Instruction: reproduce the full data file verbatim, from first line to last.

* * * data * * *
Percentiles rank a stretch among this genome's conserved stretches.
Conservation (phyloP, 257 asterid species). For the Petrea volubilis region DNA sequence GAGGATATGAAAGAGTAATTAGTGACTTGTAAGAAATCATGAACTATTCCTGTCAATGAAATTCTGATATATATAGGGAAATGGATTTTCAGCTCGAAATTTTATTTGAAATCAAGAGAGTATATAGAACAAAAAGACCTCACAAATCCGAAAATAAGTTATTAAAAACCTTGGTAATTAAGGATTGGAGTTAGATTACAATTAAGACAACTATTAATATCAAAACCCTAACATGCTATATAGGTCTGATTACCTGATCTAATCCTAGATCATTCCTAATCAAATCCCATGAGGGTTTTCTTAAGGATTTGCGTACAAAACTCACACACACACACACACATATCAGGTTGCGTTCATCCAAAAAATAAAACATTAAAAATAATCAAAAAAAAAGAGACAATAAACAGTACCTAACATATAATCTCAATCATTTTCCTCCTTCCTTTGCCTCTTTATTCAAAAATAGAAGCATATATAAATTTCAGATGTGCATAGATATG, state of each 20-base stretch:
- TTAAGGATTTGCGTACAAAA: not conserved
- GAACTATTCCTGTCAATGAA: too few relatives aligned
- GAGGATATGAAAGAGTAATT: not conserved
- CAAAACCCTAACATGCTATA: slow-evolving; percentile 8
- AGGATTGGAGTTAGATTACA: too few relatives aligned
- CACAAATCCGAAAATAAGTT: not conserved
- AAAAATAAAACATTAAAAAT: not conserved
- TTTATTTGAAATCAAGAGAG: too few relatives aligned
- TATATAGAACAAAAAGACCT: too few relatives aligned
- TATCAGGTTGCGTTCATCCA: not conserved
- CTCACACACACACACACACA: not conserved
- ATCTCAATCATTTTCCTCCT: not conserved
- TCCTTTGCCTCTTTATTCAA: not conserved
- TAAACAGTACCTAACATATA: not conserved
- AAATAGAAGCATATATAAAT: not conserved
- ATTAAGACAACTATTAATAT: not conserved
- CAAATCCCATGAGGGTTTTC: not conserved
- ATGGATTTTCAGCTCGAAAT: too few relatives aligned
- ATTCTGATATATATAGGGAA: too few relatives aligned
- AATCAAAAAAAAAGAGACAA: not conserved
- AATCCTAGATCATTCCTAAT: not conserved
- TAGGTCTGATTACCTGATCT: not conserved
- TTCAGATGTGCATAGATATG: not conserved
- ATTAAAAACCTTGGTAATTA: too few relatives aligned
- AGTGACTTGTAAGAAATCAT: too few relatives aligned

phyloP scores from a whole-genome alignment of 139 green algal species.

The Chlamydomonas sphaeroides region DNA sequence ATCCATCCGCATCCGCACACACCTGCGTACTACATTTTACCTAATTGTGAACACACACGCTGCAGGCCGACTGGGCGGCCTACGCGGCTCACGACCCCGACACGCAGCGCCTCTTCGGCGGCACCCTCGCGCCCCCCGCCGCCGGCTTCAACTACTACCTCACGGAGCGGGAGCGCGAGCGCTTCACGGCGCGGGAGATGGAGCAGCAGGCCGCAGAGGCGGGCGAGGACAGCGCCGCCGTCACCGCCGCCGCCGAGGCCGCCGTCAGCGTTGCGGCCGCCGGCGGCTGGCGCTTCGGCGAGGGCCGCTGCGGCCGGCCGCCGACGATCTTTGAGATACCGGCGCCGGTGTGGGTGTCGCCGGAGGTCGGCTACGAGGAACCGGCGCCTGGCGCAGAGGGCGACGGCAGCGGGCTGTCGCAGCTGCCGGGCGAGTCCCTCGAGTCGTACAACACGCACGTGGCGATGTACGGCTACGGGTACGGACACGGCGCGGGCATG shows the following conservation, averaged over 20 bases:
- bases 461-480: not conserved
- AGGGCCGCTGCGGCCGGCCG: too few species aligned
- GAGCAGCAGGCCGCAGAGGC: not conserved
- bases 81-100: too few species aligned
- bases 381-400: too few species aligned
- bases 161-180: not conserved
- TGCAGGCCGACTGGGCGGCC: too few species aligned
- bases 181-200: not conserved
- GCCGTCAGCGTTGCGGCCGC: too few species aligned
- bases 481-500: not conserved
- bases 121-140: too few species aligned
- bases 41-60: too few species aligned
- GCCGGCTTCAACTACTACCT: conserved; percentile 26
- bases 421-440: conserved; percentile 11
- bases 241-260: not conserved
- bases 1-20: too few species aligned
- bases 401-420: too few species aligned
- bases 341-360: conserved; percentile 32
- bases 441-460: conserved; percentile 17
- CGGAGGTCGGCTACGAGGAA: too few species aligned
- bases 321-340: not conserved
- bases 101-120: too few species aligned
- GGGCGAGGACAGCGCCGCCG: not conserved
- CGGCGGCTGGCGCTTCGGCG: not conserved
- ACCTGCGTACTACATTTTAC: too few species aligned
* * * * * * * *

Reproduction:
Percentiles rank a stretch among this genome's conserved stretches.
Conservation (phyloP, 257 asterid species). For the Petrea volubilis region DNA sequence GAGGATATGAAAGAGTAATTAGTGACTTGTAAGAAATCATGAACTATTCCTGTCAATGAAATTCTGATATATATAGGGAAATGGATTTTCAGCTCGAAATTTTATTTGAAATCAAGAGAGTATATAGAACAAAAAGACCTCACAAATCCGAAAATAAGTTATTAAAAACCTTGGTAATTAAGGATTGGAGTTAGATTACAATTAAGACAACTATTAATATCAAAACCCTAACATGCTATATAGGTCTGATTACCTGATCTAATCCTAGATCATTCCTAATCAAATCCCATGAGGGTTTTCTTAAGGATTTGCGTACAAAACTCACACACACACACACACATATCAGGTTGCGTTCATCCAAAAAATAAAACATTAAAAATAATCAAAAAAAAAGAGACAATAAACAGTACCTAACATATAATCTCAATCATTTTCCTCCTTCCTTTGCCTCTTTATTCAAAAATAGAAGCATATATAAATTTCAGATGTGCATAGATATG, state of each 20-base stretch:
- TTAAGGATTTGCGTACAAAA: not conserved
- GAACTATTCCTGTCAATGAA: too few relatives aligned
- GAGGATATGAAAGAGTAATT: not conserved
- CAAAACCCTAACATGCTATA: slow-evolving; percentile 8
- AGGATTGGAGTTAGATTACA: too few relatives aligned
- CACAAATCCGAAAATAAGTT: not conserved
- AAAAATAAAACATTAAAAAT: not conserved
- TTTATTTGAAATCAAGAGAG: too few relatives aligned
- TATATAGAACAAAAAGACCT: too few relatives aligned
- TATCAGGTTGCGTTCATCCA: not conserved
- CTCACACACACACACACACA: not conserved
- ATCTCAATCATTTTCCTCCT: not conserved
- TCCTTTGCCTCTTTATTCAA: not conserved
- TAAACAGTACCTAACATATA: not conserved
- AAATAGAAGCATATATAAAT: not conserved
- ATTAAGACAACTATTAATAT: not conserved
- CAAATCCCATGAGGGTTTTC: not conserved
- ATGGATTTTCAGCTCGAAAT: too few relatives aligned
- ATTCTGATATATATAGGGAA: too few relatives aligned
- AATCAAAAAAAAAGAGACAA: not conserved
- AATCCTAGATCATTCCTAAT: not conserved
- TAGGTCTGATTACCTGATCT: not conserved
- TTCAGATGTGCATAGATATG: not conserved
- ATTAAAAACCTTGGTAATTA: too few relatives aligned
- AGTGACTTGTAAGAAATCAT: too few relatives aligned

phyloP scores from a whole-genome alignment of 139 green algal species.

The Chlamydomonas sphaeroides region DNA sequence ATCCATCCGCATCCGCACACACCTGCGTACTACATTTTACCTAATTGTGAACACACACGCTGCAGGCCGACTGGGCGGCCTACGCGGCTCACGACCCCGACACGCAGCGCCTCTTCGGCGGCACCCTCGCGCCCCCCGCCGCCGGCTTCAACTACTACCTCACGGAGCGGGAGCGCGAGCGCTTCACGGCGCGGGAGATGGAGCAGCAGGCCGCAGAGGCGGGCGAGGACAGCGCCGCCGTCACCGCCGCCGCCGAGGCCGCCGTCAGCGTTGCGGCCGCCGGCGGCTGGCGCTTCGGCGAGGGCCGCTGCGGCCGGCCGCCGACGATCTTTGAGATACCGGCGCCGGTGTGGGTGTCGCCGGAGGTCGGCTACGAGGAACCGGCGCCTGGCGCAGAGGGCGACGGCAGCGGGCTGTCGCAGCTGCCGGGCGAGTCCCTCGAGTCGTACAACACGCACGTGGCGATGTACGGCTACGGGTACGGACACGGCGCGGGCATG shows the following conservation, averaged over 20 bases:
- bases 461-480: not conserved
- AGGGCCGCTGCGGCCGGCCG: too few species aligned
- GAGCAGCAGGCCGCAGAGGC: not conserved
- bases 81-100: too few species aligned
- bases 381-400: too few species aligned
- bases 161-180: not conserved
- TGCAGGCCGACTGGGCGGCC: too few species aligned
- bases 181-200: not conserved
- GCCGTCAGCGTTGCGGCCGC: too few species aligned
- bases 481-500: not conserved
- bases 121-140: too few species aligned
- bases 41-60: too few species aligned
- GCCGGCTTCAACTACTACCT: conserved; percentile 26
- bases 421-440: conserved; percentile 11
- bases 241-260: not conserved
- bases 1-20: too few species aligned
- bases 401-420: too few species aligned
- bases 341-360: conserved; percentile 32
- bases 441-460: conserved; percentile 17
- CGGAGGTCGGCTACGAGGAA: too few species aligned
- bases 321-340: not conserved
- bases 101-120: too few species aligned
- GGGCGAGGACAGCGCCGCCG: not conserved
- CGGCGGCTGGCGCTTCGGCG: not conserved
- ACCTGCGTACTACATTTTAC: too few species aligned